In the above calculation, we used the 10-SNP threshold for CNV calling (this means that only CNV calls containing >=10 SNPs are printed in output). Now we can try to do it again using 3-SNP threshold. We can type in a new name (for example, 3SNP) for the analysis in the “CNV Analysis Name” box, then click the textbox next to “CommandLineParams”, and change the “-minsnp,10” to “-minsnp,3” (see below).



Run the program again, we will have the following output in the “CNV region display”:


When 3-SNP threshold is used, much more CNV calls are generated.

Note that by default, PennCNV only process autosomes. To handle chrX, one need to add “,-chrx” to the command line parameters and run PennCNV again from there.

The generated CNV calls can be further visualized along the chromosome in the Illumina Genome Viewer. Click the “Tools” menu, then click “Show Genome Viewer ” to open the Genome Viewer.If using GenomeStudio, there may be a dialogue asking to select LRR and BAF for specific samples first. Next, click “View” menu, and select “CNV analysis as bookmarks” (see below). In the dropdown box, we can select the PennCNV analysis that we have just performed. It is probably a good idea to increase the default Opacity level to about 80% for easier visual identification of small CNVs in the Genome Viewer.




After clicking “OK”, we can then check the CNV calls visually to eliminate spurious calls. One example in BeadStudio is shown below. (However, the figure below used Human genome build 35, resulting in small discordances.). Make sure that “Immediate Mode” checkbox is selected, or one must click “Update Plots” after selecting different samples for the plot to update.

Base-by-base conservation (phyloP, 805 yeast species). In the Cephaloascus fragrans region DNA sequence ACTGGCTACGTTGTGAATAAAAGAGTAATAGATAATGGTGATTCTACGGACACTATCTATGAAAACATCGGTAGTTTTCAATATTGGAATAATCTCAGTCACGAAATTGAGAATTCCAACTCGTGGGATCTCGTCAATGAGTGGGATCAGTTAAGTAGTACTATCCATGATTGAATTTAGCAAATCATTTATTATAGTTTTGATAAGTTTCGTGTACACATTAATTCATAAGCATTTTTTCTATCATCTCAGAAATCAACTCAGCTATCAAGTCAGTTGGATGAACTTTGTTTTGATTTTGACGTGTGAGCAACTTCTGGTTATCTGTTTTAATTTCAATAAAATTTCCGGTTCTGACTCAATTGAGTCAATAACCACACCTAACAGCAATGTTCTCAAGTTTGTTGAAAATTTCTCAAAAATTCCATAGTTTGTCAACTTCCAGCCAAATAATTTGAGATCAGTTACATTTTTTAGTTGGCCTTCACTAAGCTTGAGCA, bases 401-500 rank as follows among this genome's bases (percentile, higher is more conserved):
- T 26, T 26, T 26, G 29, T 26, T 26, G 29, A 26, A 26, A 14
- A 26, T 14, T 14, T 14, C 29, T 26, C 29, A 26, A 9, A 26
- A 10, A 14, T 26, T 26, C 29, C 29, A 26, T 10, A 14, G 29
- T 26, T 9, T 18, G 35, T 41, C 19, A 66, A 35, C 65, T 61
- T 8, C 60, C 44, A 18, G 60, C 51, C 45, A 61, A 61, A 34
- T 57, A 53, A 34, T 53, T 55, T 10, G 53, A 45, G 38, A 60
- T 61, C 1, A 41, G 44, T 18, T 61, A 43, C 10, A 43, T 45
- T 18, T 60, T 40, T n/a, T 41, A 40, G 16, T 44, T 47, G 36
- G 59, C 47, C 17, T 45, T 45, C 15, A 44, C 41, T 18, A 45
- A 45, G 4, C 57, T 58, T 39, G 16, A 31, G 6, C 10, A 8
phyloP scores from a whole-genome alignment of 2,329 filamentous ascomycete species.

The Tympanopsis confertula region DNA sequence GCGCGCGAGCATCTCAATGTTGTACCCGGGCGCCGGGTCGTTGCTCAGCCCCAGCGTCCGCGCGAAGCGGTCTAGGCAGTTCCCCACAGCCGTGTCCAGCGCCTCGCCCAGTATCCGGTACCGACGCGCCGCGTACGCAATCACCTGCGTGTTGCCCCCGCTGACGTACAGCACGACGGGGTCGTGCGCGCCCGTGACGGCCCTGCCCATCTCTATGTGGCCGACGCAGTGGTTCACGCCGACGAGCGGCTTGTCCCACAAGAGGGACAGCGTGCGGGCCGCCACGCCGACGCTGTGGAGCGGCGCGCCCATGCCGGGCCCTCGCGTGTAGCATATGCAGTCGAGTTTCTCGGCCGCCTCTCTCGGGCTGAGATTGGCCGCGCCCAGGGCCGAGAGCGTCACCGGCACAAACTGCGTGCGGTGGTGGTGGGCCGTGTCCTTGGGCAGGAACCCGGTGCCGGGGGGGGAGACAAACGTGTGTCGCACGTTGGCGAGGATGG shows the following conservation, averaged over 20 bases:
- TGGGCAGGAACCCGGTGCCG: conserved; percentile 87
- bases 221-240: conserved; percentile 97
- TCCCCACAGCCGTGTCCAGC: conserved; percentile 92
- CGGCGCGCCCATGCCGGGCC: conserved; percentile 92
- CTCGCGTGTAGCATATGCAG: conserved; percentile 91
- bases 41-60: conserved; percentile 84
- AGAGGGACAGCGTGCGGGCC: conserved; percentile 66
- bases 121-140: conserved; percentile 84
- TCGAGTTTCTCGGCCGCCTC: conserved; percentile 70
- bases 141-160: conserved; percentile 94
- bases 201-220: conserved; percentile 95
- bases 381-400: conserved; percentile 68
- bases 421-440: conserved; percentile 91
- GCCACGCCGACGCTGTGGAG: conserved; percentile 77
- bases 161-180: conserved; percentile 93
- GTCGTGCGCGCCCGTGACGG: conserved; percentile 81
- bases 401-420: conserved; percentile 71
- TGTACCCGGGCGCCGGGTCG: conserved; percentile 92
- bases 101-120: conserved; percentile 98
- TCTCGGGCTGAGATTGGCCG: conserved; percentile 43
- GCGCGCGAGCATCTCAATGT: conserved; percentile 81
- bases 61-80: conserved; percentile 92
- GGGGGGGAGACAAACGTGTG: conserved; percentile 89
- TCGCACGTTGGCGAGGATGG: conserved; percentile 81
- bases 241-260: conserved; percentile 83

The example is shown in GenomeStudio below:

GenomeStudio shot

Through visual examination of the signal intensity patterns within predicted CNV region, we may be able to gain additional confidence in CNV calls, or eliminate false positive calls due to random signal fluctuation.

With the “Bookmark Viewer” (see below), we can examine the details of the CNV calls and export them as text files for further processing.


The CNV calls can be saved as a XML file for further processing, by clicking the “Save Selected Bookmark Analysis” button. However, when you have a lot of samples, it is much easier and more informative to run PennCNV directly with command line and save the output files.



The PennCNV program also generates some LOG files containing program running information and sample quality logs. By default the LOG file will be stored at C:\Documents and Settings\<username>\Local Settings\Application Data\Illumina\UniversalCNVAdapter for windows XP, or at C:\Users\<username>\AppData\Local\Illumina\UniversalCNVAdapter for Windows 7. When something seems to be wrong, it is a good idea to examine the log file. Examination of the LOG file will help identify the problem. In some other cases, a sample generates extraordinarily large number of CNV calls, so examining sample quality summary will help identify low-quality samples not suitable for CNV calling.